United States District Court, D. New Jersey
KATHARINE S. HAYDEN, District Judge.
James Rosario filed suit in 2013, alleging that he was beaten by guards at the Northern State Prison, where he was then serving time on a robbery conviction. The complaint [D.E. 1] named as defendants the guards, Warden Paul Lagana, Commissioner Gary Lanigan, the State of New Jersey, and the New Jersey Department of Corrections, and raises federal constitutional and state-law claims. Two of the defendants, the State of New Jersey and Lagana, have moved to dismiss the complaint, or in the alternative for summary judgment. [D.E. 8.] For the following reasons, the Court will grant the motion in part and deny it in part.
The allegations of the complaint are straightforward. Rosario claims that in July 2012, an argument about a fallen loaf of bread escalated into a "vicious assault" by guards. He says that Correctional Officer Saunders put him in a headlock, repeatedly punched his face, and "slammed [his] face and body"; that Correctional Officer Dasher "grabbed [his] legs from under him"; that Correctional Officer Hawkins, along with another unnamed guard, "bounce[d]" him off a plexiglass window and a door; and that an unnamed sergeant struck him "with an open hand chop." (Compl. 4.) This mistreatment resulted in "severe and permanent physical and psychological injuries." (Compl. 6.)
The Court has jurisdiction over Rosario's federal claims pursuant to 28 U.S.C. § 1331. As Rosario concedes, neither the State of New Jersey, the Department of Corrections, nor Lagana in his official capacity is amenable to suit for money damages. States are not "persons" under 42 U.S.C. § 1983, and a claim against a state official in his official capacity (or a state agency) is simply another way of suing the state. See McCauley v. Univ. of V.I., 618 F.3d 232, 241 (3d Cir. 2010) (citing Will v. Mich. Dep't of State Police, 491 U.S. 58, 71 (1989)); see also N.J. Stat. Ann. § 30:1B-2 (establishing the Department of Corrections as an executive-branch agency); Grabow v. S. State Corr. Facility, 726 F.Supp. 537, 539 (D.N.J. 1989) (Brotman, J.). More broadly, those defendants are immune from suit under the Eleventh Amendment. See Betts v. New Castle Youth Dev. Ctr., 621 F.3d 249, 253-54 (3d Cir. 2010); Hyatt v. Cnty. of Passaic, 340 F.Appx. 833, 837 (3d Cir. 2009) (nonprecedential) (explaining that New Jersey has not waived Eleventh Amendment immunity from state tort claims brought in federal court). Accordingly, claims five, six, and eight of the complaint, which name solely the State or its alter egos as defendants, will be dismissed, and the portions of the other claims that target the State will also be dismissed.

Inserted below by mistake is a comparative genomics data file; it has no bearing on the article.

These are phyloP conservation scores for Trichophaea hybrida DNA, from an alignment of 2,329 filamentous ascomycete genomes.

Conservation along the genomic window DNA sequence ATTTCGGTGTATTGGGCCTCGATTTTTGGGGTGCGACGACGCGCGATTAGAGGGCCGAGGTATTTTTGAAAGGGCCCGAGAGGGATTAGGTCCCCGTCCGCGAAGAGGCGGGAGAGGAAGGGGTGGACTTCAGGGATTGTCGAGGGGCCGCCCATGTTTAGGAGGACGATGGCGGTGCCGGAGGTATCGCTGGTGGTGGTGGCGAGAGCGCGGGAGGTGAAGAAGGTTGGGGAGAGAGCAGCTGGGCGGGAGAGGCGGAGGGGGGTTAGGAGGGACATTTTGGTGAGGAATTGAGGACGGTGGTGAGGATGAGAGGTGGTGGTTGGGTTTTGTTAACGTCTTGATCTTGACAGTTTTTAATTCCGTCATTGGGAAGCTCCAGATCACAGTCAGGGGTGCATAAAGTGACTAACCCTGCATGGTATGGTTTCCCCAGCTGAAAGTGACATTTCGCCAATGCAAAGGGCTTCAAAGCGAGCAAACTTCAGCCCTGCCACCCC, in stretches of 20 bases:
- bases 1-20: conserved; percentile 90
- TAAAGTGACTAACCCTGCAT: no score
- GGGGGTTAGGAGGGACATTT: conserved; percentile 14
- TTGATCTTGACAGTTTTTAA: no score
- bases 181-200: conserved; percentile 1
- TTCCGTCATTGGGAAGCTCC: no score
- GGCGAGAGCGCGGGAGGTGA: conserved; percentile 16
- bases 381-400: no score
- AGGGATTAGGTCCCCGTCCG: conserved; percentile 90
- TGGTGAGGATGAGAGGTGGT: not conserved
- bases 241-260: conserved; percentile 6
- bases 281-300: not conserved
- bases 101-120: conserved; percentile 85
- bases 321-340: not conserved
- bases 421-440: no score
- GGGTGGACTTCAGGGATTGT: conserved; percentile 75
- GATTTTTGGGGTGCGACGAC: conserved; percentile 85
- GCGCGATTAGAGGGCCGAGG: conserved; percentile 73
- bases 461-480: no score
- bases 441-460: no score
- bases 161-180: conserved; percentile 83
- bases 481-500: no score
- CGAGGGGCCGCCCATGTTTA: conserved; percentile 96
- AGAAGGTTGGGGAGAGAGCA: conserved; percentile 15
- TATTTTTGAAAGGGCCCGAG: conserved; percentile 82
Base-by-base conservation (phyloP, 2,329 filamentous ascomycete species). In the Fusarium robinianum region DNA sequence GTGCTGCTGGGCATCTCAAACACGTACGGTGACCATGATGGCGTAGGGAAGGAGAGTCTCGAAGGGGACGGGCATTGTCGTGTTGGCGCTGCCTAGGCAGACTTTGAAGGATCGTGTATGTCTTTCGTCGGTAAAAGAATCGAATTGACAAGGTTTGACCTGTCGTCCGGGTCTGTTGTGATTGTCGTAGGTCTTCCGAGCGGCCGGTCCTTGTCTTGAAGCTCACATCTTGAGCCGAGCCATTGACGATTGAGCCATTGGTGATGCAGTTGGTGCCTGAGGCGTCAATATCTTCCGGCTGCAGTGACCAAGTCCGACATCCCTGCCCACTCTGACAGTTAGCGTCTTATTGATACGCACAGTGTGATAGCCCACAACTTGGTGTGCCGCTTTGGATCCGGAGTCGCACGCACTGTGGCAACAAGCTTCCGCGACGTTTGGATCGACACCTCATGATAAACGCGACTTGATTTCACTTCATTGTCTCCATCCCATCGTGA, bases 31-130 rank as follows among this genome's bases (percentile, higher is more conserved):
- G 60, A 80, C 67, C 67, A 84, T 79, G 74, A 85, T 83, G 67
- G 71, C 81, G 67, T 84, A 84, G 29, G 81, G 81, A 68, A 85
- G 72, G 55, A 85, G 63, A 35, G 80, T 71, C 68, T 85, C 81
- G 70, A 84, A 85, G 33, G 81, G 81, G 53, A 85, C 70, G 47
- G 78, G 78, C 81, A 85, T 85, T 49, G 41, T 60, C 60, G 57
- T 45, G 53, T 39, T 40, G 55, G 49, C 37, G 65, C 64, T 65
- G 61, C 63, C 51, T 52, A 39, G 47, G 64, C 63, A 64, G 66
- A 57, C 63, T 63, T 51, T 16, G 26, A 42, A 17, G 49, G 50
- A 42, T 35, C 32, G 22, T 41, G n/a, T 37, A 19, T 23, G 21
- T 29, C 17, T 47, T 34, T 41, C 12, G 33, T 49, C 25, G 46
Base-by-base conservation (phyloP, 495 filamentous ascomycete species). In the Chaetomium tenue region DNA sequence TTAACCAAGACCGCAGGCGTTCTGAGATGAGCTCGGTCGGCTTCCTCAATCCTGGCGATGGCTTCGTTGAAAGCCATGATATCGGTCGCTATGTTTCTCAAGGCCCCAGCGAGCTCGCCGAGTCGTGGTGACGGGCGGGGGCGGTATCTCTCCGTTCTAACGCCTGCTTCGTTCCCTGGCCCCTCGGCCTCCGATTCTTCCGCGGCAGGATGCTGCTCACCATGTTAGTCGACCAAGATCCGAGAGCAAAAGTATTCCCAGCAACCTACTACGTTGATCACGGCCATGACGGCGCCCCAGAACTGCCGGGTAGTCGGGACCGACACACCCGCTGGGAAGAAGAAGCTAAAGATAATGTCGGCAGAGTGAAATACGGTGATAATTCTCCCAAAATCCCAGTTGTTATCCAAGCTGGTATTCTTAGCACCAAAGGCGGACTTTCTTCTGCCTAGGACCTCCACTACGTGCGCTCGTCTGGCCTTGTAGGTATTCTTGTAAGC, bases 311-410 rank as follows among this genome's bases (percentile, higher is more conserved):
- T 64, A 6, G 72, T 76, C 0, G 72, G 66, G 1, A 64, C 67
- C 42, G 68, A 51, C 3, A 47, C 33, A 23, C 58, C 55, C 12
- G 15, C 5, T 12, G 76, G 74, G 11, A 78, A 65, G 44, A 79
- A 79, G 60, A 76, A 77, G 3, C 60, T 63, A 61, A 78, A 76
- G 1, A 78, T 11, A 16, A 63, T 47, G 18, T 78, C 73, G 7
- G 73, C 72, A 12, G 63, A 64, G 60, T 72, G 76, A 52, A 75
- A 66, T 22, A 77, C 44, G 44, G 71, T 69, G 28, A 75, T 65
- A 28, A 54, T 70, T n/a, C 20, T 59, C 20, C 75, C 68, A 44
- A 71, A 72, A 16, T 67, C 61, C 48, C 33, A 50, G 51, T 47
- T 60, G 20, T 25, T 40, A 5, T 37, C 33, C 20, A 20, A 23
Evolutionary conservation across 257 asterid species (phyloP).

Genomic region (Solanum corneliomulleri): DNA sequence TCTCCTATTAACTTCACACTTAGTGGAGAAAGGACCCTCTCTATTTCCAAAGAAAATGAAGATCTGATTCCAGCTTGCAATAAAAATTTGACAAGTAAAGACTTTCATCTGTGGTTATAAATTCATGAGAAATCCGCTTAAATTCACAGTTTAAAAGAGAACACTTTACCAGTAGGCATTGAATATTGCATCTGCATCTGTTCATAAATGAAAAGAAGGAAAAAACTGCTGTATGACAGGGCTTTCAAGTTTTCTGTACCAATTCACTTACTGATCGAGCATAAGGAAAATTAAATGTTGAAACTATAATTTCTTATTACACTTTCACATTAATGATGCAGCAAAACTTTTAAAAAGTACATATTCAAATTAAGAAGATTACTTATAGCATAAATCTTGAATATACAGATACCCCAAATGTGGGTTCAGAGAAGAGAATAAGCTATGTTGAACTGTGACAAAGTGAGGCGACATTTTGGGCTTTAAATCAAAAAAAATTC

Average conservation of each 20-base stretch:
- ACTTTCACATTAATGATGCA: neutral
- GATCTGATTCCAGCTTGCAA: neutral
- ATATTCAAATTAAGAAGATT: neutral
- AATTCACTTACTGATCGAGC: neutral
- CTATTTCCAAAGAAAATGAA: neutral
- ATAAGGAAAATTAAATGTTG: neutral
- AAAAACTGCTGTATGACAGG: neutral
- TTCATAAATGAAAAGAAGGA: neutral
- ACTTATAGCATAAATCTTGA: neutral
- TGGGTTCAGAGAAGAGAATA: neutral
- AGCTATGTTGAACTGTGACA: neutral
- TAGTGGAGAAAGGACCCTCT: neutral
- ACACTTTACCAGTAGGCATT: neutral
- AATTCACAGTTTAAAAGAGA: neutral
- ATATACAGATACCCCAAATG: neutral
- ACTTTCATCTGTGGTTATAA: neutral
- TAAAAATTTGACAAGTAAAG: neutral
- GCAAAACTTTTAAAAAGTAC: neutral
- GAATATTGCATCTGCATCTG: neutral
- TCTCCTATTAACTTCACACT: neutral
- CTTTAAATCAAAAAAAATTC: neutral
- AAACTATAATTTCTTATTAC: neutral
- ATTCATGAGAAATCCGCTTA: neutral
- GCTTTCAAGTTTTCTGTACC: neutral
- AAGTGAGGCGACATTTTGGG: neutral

The moving defendants further argue that the individual-capacity claims against Lagana must be dismissed because they are based on respondeat superior and not personal involvement. See Baraka v. McGreevey, 481 F.3d 187, 210 (3d Cir. 2007). Rosario responds, in part, by alleging that false disciplinary charges were filed against him in the aftermath of the attack; to dismiss Lagana now would immunize him before the extent of his participation is discovered. ( See Pl.'s Resp. Br. 10 [D.E. 10-3] (discussing Lagana's participation in the investigation).) A Fed.R.Civ.P. 12(b)(6) motion tests the legal sufficiency of the complaint itself, and these allegations about false charges and investigations do not appear in Rosario's complaint, aside from a cursory mention in his first claim. As a consequence, the Court finds that Rosario has not sufficiently pleaded his individual-capacity allegations against Lagana. See Fowler v. UPMC Shadyside, 578 F.3d 203, 210-11 (3d Cir. 2009). The Court grants leave to amend these claims only.
Finally, the moving defendants request summary judgment on Rosario's tort claims on the basis that he failed to file a New Jersey Tort Claims Act notice. In his response, Rosario argues that while he was prevented from timely complying during his pre-hearing detention, he nevertheless gave the defendants "actual notice" of his tort claims via alternative means. As this dispute appears to transcend the four corners of the complaint and may involve findings of fact, the Court denies summary judgment. See Kulwicki v. Dawson, 969 F.2d 1454, 1462-63 & n.11 (3d Cir. 1992).
Rosario is permitted to file an amended complaint on or before January 27, 2014, with respect to allegations against defendant Lagana only. The amended complaint must otherwise be a complete document containing all of the claims Rosario wishes to present. No further motion practice will be permitted prior to the initial Rule 16 scheduling ...